CAR T-Cell Use Possible in Metastatic Castration-Resistant Prostate Cancer


In an interview with Targeted Oncology, Tanya Dorff, MD, discussed the exploration of chimeric antigen receptor T-cell therapy in prostate cancer, including recent findings from a phase 1 clinical trial.

Tanya Dorff of City of Hope prostate cancer

Tanya Dorff, MD

Unlike hematologic malignancies, there has not been much exploration of chimeric antigen receptor (CAR) T cells in solid tumors, according to Tanya Dorff, MD. There are several reasons why CAR T cells are so novel in solid tumors, but preclinical and phase 1 research signal benefit of CAR T-cell therapy in the prostate cancer space.

Preclinically, researchers from the Saul Priceman lab at City of Hope found that adding lymphodepleting chemotherapy to prostate stem cell antigen (PSCA) CAR T cells in metastatic prostate cancer models significantly changed the immunosuppressive tumor microenvironment. Further, the therapeutic strategy did not lead to toxicities in normal tissues.1

Dorff et al sought to confirm what was observed in preclinical models by launching a phase 1 study (NCT03873805) of 33 patients with metastatic castration-resistant prostate cancer (mCRPC). The ongoing study aims to primarily determine the full toxicity profile of the novel CAR T cells and the dose-limiting toxicities. The secondary end points of the study include CAR T cells. Persistence, expansion of CAR T cells, disease response, overall survival, progression-free survival, PSCA expression, and serum cytokine profile.2

Preliminary findings presented during the American Society of Oncology Genitourinary Cancers Symposium (ASCO GU) showed that PSCA CAR T cells can induce an anti-tumor effect with dosed at 100 million CAR T cells or higher with lymphodepleting chemotherapy in patients with mCRPC.3

In an interview with Targeted Oncology™, Tanya Dorff, MD, a medical oncologist, section chief of Genitourinary Disease Program, and associate professor in the Department of Medical Oncology & Therapeutics Research at City of Hope, discussed the exploration of CAR T-cell therapy in prostate cancer, including recent findings from a phase 1 clinical trial.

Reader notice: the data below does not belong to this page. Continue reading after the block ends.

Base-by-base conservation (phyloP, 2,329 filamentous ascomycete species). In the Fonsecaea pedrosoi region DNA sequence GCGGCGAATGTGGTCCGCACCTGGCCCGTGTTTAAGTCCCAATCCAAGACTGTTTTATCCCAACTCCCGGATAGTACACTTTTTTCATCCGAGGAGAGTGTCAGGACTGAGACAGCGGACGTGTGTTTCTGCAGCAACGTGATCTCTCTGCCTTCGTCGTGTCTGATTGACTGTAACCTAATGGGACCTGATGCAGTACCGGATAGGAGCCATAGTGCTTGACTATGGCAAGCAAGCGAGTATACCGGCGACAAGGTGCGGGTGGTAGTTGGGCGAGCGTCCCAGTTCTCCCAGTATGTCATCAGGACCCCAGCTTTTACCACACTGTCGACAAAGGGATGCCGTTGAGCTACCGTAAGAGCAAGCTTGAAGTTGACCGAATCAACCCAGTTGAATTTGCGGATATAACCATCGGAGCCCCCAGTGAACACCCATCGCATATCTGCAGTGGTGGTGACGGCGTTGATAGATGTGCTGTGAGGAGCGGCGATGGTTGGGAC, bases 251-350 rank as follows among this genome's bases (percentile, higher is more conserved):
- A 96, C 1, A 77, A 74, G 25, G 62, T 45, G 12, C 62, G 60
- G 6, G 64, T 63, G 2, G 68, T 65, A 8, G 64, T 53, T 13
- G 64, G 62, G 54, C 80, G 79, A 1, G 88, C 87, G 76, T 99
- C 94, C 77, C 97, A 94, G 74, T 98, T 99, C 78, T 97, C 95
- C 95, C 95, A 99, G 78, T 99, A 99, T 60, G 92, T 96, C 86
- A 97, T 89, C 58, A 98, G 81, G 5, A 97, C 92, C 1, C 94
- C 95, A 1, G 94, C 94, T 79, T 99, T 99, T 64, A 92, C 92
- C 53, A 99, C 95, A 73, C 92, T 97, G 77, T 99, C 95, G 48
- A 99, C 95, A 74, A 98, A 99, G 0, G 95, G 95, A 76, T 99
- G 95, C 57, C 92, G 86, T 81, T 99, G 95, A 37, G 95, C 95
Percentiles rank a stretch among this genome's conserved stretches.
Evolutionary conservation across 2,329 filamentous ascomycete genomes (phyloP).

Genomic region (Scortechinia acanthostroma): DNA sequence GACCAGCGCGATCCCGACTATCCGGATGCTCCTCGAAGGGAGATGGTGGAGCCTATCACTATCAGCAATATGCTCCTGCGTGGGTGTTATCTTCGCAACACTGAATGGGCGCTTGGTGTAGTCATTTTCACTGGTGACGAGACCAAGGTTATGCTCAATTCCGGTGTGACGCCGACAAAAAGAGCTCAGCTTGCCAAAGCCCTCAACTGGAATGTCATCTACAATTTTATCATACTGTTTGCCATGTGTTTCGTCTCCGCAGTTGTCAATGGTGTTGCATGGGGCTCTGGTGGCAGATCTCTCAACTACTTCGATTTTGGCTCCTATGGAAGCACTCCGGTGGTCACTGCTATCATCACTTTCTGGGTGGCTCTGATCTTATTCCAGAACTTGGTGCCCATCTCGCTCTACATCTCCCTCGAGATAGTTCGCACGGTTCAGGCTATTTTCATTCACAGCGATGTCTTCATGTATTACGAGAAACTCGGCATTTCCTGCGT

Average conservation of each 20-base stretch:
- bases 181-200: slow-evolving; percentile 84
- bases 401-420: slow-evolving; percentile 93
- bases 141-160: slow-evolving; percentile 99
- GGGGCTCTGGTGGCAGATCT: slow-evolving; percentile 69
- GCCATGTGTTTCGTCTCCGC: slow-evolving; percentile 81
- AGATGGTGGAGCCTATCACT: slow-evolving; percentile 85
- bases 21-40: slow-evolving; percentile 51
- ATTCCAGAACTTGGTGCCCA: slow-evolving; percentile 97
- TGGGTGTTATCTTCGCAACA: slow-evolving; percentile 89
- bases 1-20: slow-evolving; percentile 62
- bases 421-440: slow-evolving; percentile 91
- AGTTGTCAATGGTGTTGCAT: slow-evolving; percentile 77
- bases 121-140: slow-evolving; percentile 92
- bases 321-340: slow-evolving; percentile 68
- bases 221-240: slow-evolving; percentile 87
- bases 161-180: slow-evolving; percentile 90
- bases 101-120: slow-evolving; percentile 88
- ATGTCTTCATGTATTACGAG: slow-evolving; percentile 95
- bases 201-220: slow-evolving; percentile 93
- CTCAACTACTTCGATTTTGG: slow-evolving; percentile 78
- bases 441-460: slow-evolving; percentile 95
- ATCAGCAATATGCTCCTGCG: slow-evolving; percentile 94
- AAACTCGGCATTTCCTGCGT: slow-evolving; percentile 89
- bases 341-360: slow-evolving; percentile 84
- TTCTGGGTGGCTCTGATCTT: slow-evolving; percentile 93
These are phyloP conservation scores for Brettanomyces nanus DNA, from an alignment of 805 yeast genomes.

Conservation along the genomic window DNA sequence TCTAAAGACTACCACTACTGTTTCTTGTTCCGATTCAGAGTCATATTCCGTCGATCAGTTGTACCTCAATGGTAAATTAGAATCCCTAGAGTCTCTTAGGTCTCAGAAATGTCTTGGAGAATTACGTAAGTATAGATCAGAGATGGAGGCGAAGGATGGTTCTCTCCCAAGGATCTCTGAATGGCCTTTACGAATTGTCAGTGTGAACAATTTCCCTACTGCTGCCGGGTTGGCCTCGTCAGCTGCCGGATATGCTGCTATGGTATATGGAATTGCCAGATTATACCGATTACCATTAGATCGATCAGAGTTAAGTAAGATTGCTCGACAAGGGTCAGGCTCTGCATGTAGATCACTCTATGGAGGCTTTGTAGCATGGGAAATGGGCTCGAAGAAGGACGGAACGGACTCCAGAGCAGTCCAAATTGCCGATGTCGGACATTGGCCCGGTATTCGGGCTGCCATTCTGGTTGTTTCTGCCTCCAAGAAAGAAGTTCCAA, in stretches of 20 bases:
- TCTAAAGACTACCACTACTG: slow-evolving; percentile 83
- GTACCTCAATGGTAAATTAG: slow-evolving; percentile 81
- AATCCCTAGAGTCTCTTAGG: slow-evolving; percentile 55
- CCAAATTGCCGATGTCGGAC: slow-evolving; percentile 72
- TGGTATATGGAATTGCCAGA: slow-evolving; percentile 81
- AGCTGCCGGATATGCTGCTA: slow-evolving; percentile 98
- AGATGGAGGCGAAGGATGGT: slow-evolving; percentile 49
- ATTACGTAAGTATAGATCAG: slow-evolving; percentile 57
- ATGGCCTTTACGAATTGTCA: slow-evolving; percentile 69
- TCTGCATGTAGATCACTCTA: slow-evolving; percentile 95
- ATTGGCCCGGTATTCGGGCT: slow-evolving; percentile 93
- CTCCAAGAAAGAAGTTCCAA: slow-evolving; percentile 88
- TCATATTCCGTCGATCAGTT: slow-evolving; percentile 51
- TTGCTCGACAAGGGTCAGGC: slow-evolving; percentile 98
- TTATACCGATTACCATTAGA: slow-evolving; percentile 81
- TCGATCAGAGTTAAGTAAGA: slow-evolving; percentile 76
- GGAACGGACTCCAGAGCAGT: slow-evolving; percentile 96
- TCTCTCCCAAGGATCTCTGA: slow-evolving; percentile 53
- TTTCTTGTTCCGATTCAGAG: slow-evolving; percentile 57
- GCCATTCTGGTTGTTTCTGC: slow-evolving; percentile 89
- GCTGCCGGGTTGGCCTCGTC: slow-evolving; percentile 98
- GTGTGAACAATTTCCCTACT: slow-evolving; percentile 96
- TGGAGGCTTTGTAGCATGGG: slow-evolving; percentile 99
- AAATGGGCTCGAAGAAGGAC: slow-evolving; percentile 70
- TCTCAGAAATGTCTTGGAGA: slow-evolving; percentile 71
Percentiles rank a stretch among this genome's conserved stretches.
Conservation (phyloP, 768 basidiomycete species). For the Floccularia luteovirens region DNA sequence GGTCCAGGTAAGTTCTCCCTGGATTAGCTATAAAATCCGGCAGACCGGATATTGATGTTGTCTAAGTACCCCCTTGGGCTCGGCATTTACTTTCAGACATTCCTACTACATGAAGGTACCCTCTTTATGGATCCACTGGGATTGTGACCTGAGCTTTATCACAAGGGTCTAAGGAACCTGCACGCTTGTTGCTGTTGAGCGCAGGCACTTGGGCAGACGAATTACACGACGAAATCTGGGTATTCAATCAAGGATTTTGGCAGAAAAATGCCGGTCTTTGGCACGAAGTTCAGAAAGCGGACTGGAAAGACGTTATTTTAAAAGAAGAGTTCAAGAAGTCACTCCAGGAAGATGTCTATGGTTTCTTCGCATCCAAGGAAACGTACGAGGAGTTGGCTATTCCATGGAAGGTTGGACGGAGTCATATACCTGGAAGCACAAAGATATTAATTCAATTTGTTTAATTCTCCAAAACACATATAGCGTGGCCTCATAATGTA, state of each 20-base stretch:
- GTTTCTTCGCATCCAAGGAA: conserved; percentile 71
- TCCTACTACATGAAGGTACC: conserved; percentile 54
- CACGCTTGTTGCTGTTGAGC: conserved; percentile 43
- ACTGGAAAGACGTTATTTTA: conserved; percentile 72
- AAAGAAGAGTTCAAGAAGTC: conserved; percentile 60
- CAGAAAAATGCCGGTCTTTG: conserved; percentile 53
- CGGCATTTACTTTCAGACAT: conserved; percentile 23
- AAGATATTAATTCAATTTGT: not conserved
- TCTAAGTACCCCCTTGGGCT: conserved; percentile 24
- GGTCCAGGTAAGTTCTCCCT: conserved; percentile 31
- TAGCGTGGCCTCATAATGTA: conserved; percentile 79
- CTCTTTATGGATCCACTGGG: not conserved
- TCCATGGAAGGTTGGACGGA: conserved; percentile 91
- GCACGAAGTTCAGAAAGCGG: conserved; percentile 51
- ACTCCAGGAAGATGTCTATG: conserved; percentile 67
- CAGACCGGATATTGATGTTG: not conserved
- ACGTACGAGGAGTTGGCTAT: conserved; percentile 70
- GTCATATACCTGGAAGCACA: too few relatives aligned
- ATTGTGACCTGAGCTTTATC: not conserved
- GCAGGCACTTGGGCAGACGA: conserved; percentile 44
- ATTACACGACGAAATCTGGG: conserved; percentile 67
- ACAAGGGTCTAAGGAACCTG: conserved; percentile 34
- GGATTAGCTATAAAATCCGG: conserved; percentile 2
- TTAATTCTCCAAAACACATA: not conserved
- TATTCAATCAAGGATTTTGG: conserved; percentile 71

TARGETED ONCOLOGY: Can you discuss the introduction of CAR T cell into the prostate cancer space?

Dorff: This is a technology that's been super successful in hematologic malignancies. But there are certainly challenges in bringing it into solid tumors, and particularly, I would say for prostate cancer because of the differences in the kinds of diseases, where they reside, and the tumor heterogeneity in solid tumors that you don't see with leukemias and lymphomas. There are a number of specific targets that define prostate cancer cells that we can use to produce CAR T cells. And they've been shown in preclinical models to be able to find the prostate cancer and destroy it. And so, it's just a question of how to make that translate into clinical trials and what to expect in terms of toxicity. It just looks completely different than hematologic malignancies although, of course, we're learning from the experience in those diseases.

Can you explain the need for novel mechanisms for the treatment of mCRPC?

Whereas immune checkpoint inhibitors have really changed prognosis in a major way for diseases like melanoma and renal cell carcinoma, creating these durable remissions, you just don’t see that same impact of standard immunotherapy like checkpoint inhibitors in prostate cancer. So, we have a lot of great treatments for prostate cancer, many different hormonal agents that are extremely powerful, and are improving our patients lives. Then, we have chemotherapy and radioactive particles, and there is immunotherapy sipuleucel-T. But there’s nothing yet that creates durable remissions. And so, the hope is that T-cell technology is where we might start to achieve that.

What are the key goals of your phase 1 PSCA-targeted CAR T-cell therapy for patients with mCRPC?

Like most phase 1 studies, our first-in-human CAR T-cell trial is designed to first assess safety. We want to make sure this is something that won't hurt people. Our CAR T is designed to target PSCA prostate stem cell antigen. That is mostly expressed only on prostate cancer. But there is a little bit of expression in some normal tissues, and we wanted to make sure the CAR T cells would be tolerable. So, the goal is safety, and then of course, we'd like to see that there's some evidence that this can have a strong anti-cancer effect as well.